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I Love New York: Ingredients and Recipes. (Anglais) Relié – 9 avril 2013

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A Moment in New York Cuisine
We were drinking Manhattans in a Paris hotel bar when Daniel first told me that he wanted to write a book about New York cuisine. It was a statement prompted by an ongoing conversation the two of us had been having, reflecting on trips we had taken over the past couple of years, to Lyon, Paris, Tokyo, Piedmont, discussing how in each of these places, there is a collective pride in place—each city’s cuisine a celebration of its home. 

Yet in New York City, one of the greatest dining cities in the world, it has never been this way. Here, for the most part, our cuisine has always had a sense of place somewhere else in the world. Our city, so often referred to as a melting pot, is brimming with virtually every culture and tradition. As a result, you can get almost everything here simply by going to an ethnic neighborhood—that microcosm of a foreign country—or to a local distributor. It’s one of the coolest things about living in New York, but it can also be our downfall. Too often, because everything is available all the time, we forget to look at what’s growing in our backyard. In spite of the fact that New York is one of the greatest agricultural regions in the world, we have never fully developed our own identity.

So we decided to write this book—to play our part in the conversation to define “What is New York Cuisine?” and to join the growing local movement that has begun to take shape around us. 

We acknowledged early on that a local cuisine begins with its local ingredients. This book, then, we realized, had to be not only a collection of recipes but also a collection of the ingredients that comprise them and of the incredible men and women who work tirelessly to make their existence a reality. There was a lot we needed to learn. 
So Daniel and his team spent weeks driving around New York, visiting countless farmers who cultivate amazing ingredients, learning about their land and their crops, tasting their products. What he found along the way was that New York is full of lush farmland and dedicated farmers who are producing some extraordinary things. We found that their stories are compelling, their products outstanding, and their commitment to preserving the New York agricultural tradition exemplary. He chose to highlight the farms and ingredients that he had come to respect the most on his travels throughout the state. The more he learned about these farms and their farmers, the more we became interested in New York’s culinary trajectory throughout the ages.  

This took us beyond the ingredients, to the historical narratives, and more research—and we quickly discovered that although our city’s culinary identity is not quite intact, there are some wonderfully unique traditions that have existed over the years. We became obsessed with egg creams and soda fountains and Delmonico steak. We learned about their origins and their evolutions, about the legends that surrounded them and the people who invented them. An entire genre of food that was classically New York—smoked fish, potato chips, the oyster pan roast—all these dishes speak to this city’s history not only as America’s immigrant melting pot but also as a rich agricultural center. We decided to include these recipes and stories as well, because they had their cultural roots here in New York, but, perhaps even more so, because they had their agricultural roots here, too.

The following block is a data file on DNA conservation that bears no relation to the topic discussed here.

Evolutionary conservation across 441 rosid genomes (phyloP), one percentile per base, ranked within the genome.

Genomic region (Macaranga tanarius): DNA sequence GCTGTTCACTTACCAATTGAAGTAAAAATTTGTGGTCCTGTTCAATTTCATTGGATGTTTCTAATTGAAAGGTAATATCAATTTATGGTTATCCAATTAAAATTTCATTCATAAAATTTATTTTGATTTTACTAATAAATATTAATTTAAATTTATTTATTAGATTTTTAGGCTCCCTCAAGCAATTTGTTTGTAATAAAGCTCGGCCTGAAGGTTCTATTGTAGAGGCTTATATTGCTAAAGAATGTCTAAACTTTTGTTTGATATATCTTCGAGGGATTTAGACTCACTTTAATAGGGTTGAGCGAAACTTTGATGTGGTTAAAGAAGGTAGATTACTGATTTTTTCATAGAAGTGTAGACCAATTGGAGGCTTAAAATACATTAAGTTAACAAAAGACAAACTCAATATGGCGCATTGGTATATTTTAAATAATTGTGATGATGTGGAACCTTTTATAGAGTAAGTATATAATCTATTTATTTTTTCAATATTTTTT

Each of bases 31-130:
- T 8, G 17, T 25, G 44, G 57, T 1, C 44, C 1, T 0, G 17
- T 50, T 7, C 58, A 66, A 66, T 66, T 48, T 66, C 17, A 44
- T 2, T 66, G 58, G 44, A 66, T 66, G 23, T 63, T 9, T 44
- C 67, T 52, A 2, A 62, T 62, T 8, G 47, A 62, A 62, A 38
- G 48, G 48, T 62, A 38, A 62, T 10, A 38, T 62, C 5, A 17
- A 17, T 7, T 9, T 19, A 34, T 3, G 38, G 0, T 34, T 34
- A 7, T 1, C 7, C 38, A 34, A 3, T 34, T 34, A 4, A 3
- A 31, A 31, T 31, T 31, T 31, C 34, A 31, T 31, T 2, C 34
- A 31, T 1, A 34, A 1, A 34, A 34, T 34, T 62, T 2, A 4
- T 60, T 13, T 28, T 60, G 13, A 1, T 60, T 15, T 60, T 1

And so it was there in that Paris hotel bar sipping on that quintessential New York cocktail, reflecting on our relationship with New York and our budding fascination with it, that we decided to write this book. But it was through the process of writing it that we learned to fully understand the magnificence of our hometown—not only because of its lush farmland and the people that cultivate it, but also because its centuries-old culinary narrative has left an indelibl­­e imprint on American history. And we realized, in the humblest of terms, just as generations of immigrants and entrepreneurs had before us, that we love New York.
Nettle Toast with Lardo
Serves 4
4 cups nettles
2 teaspoons butter
1 teaspoon diced (1/8 inch) shallot
2 tablespoons olive oil
8 (1/4-inch-thick) bias-cut slices of baguette
1 cup ricotta
8 (1⁄16-inch thick) slices lardo 
Pickled Red Pearl Onions (page 501)
Ground black pepper
Wearing gloves, remove the stems from the nettles and discard. 

In a medium sauté pan, melt the butter over medium heat. Add the shallot and sweat until tender, 2 to 3 minutes. Add the nettles and sauté until wilted. Season with salt to taste and cool on paper towels.

Heat the oil in a large sauté pan over medium-low heat. Add the baguette slices and cook on one side until golden brown, 4 to 5 minutes. Remove from the pan and pat off excess oil on a paper towel. Top each toasted side of the baguette slices with ricotta and sautéed nettles. Cover with a slice of lardo and garnish with the pickled red pearl onions. Season with salt and pepper to taste.

Revue de presse

As an observer of the New York food scene for over fifty years, I have witnessed (and enjoyed) the constantly evolving landscape of this city’s cuisine. Never has a focus on New York, though, been more exciting than right now as Daniel Humm and his contemporaries skillfully interpret local ingredients and legendary classics. It should be no surprise that this book is as beautiful as it is enjoyable, and as delectable as it is inspiring, given the history of the authors in their restaurants. Their passion for New York and their loyalty to local suppliers of superb ingredients shows throughout the pages, as does the respect and inspiration Daniel Humm exhibits in everything he serves. The result of all of this is a wonderful cookbook full of subtly intriguing recipes that are well within the abilities of any halfway experienced home cook.